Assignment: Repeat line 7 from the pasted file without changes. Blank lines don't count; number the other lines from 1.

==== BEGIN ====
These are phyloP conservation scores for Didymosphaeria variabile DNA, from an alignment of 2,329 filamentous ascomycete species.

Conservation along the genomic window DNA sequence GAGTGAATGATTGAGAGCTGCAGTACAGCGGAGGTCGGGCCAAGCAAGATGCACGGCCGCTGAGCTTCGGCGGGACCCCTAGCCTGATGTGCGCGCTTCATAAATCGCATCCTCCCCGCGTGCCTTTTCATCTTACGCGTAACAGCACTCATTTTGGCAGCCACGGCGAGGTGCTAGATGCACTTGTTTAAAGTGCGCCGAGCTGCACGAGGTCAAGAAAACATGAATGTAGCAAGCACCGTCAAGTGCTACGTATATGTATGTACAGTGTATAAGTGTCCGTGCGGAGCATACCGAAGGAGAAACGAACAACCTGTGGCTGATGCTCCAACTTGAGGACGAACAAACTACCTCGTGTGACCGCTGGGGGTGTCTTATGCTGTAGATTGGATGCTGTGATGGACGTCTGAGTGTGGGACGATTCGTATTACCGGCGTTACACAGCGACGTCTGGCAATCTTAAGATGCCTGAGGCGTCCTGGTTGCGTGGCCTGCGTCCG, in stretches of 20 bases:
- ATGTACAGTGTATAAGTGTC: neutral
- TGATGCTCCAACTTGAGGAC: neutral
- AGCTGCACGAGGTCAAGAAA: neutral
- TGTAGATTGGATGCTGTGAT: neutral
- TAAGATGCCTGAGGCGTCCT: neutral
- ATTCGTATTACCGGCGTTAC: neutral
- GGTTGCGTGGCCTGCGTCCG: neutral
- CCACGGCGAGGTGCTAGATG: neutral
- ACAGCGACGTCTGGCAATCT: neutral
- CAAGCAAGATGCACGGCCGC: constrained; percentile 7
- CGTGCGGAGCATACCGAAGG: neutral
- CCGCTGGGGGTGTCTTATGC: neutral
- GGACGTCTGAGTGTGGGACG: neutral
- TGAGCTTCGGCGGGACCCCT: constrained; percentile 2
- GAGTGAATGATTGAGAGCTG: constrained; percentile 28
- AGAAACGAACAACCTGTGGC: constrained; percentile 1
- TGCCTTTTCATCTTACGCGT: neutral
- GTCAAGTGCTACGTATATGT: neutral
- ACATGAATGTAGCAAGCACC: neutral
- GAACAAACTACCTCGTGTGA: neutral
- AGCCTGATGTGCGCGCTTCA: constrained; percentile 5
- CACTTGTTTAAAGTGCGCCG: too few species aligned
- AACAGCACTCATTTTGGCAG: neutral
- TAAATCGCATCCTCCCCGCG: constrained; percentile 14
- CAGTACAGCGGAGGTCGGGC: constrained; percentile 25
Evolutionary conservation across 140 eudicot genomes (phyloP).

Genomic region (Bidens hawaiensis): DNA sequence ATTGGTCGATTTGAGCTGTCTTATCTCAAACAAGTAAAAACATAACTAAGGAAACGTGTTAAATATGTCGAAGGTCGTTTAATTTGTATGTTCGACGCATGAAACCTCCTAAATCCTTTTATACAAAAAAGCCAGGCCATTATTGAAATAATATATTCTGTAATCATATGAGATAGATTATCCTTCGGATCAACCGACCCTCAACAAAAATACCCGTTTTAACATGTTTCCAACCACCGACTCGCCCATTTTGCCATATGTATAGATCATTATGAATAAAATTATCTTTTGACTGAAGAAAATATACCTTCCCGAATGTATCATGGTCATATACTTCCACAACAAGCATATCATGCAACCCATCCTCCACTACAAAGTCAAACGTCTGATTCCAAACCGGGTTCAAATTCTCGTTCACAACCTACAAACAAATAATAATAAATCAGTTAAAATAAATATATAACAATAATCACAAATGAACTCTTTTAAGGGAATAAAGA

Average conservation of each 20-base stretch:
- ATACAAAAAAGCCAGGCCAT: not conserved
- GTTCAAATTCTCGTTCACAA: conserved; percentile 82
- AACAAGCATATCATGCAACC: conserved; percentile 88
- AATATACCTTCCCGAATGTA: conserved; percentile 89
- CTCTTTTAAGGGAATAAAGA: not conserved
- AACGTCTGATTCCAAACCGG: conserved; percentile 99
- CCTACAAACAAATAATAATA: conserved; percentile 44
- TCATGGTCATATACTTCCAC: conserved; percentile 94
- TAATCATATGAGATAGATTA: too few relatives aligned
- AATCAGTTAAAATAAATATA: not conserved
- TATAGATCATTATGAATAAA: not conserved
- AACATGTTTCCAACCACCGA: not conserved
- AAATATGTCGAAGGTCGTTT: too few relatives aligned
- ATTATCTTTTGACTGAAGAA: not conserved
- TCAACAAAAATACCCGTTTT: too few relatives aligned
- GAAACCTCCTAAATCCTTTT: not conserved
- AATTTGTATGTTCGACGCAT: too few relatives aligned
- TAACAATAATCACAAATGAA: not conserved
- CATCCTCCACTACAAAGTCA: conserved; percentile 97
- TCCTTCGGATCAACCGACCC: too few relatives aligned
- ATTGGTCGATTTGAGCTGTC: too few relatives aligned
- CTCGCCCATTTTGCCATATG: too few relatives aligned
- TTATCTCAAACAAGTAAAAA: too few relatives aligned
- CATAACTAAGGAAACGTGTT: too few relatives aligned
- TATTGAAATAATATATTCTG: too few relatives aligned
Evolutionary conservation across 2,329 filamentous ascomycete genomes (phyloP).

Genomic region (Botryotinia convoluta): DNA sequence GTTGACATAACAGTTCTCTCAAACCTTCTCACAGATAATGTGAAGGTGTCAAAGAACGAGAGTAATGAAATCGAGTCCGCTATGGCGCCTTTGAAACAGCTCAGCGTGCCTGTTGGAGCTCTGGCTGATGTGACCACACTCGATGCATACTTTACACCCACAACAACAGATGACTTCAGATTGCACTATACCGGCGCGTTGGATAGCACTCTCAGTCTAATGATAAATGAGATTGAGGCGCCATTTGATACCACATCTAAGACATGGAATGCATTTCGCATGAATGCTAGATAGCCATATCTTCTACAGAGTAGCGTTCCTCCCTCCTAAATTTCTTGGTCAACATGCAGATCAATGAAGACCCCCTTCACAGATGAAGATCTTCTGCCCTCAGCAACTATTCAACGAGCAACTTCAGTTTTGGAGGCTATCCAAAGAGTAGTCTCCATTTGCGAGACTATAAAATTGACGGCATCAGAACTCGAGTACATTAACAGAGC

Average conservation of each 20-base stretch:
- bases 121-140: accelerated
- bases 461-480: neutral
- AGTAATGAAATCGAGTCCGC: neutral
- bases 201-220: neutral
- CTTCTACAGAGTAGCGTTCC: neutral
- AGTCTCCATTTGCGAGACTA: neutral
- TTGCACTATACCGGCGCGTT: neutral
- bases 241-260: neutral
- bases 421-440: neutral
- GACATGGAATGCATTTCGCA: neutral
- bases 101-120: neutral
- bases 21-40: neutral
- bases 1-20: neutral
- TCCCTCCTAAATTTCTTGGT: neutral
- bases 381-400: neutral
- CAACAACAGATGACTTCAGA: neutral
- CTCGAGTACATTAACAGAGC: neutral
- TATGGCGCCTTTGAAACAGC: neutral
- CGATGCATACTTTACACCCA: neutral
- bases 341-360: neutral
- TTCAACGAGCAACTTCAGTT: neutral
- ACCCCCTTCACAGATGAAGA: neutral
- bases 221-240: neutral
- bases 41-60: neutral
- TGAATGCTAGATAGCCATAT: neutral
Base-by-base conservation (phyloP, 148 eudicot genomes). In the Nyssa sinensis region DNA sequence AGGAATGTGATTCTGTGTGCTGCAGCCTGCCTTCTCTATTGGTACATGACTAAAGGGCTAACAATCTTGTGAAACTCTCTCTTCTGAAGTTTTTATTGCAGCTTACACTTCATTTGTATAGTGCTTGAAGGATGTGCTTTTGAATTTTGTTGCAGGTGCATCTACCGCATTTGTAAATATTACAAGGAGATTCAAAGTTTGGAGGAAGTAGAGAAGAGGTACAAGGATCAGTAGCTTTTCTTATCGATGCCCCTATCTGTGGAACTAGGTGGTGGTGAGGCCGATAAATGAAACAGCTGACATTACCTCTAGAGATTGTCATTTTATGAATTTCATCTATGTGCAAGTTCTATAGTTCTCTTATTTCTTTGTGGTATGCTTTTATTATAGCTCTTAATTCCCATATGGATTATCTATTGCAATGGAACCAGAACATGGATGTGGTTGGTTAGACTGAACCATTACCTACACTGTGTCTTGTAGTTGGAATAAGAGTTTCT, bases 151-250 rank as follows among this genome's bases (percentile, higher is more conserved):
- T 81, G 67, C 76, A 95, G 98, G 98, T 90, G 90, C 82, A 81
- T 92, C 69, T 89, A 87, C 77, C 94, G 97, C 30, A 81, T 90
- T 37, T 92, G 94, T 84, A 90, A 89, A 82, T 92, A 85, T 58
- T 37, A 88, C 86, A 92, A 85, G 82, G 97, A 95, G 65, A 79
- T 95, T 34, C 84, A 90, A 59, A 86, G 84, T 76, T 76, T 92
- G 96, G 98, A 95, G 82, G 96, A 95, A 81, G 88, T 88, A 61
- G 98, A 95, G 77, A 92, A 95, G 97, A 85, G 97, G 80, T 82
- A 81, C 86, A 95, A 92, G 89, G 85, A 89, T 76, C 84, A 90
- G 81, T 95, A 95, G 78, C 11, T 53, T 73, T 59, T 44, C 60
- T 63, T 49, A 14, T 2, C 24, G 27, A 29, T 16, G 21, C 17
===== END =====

- TAAGATGCCTGAGGCGTCCT: neutral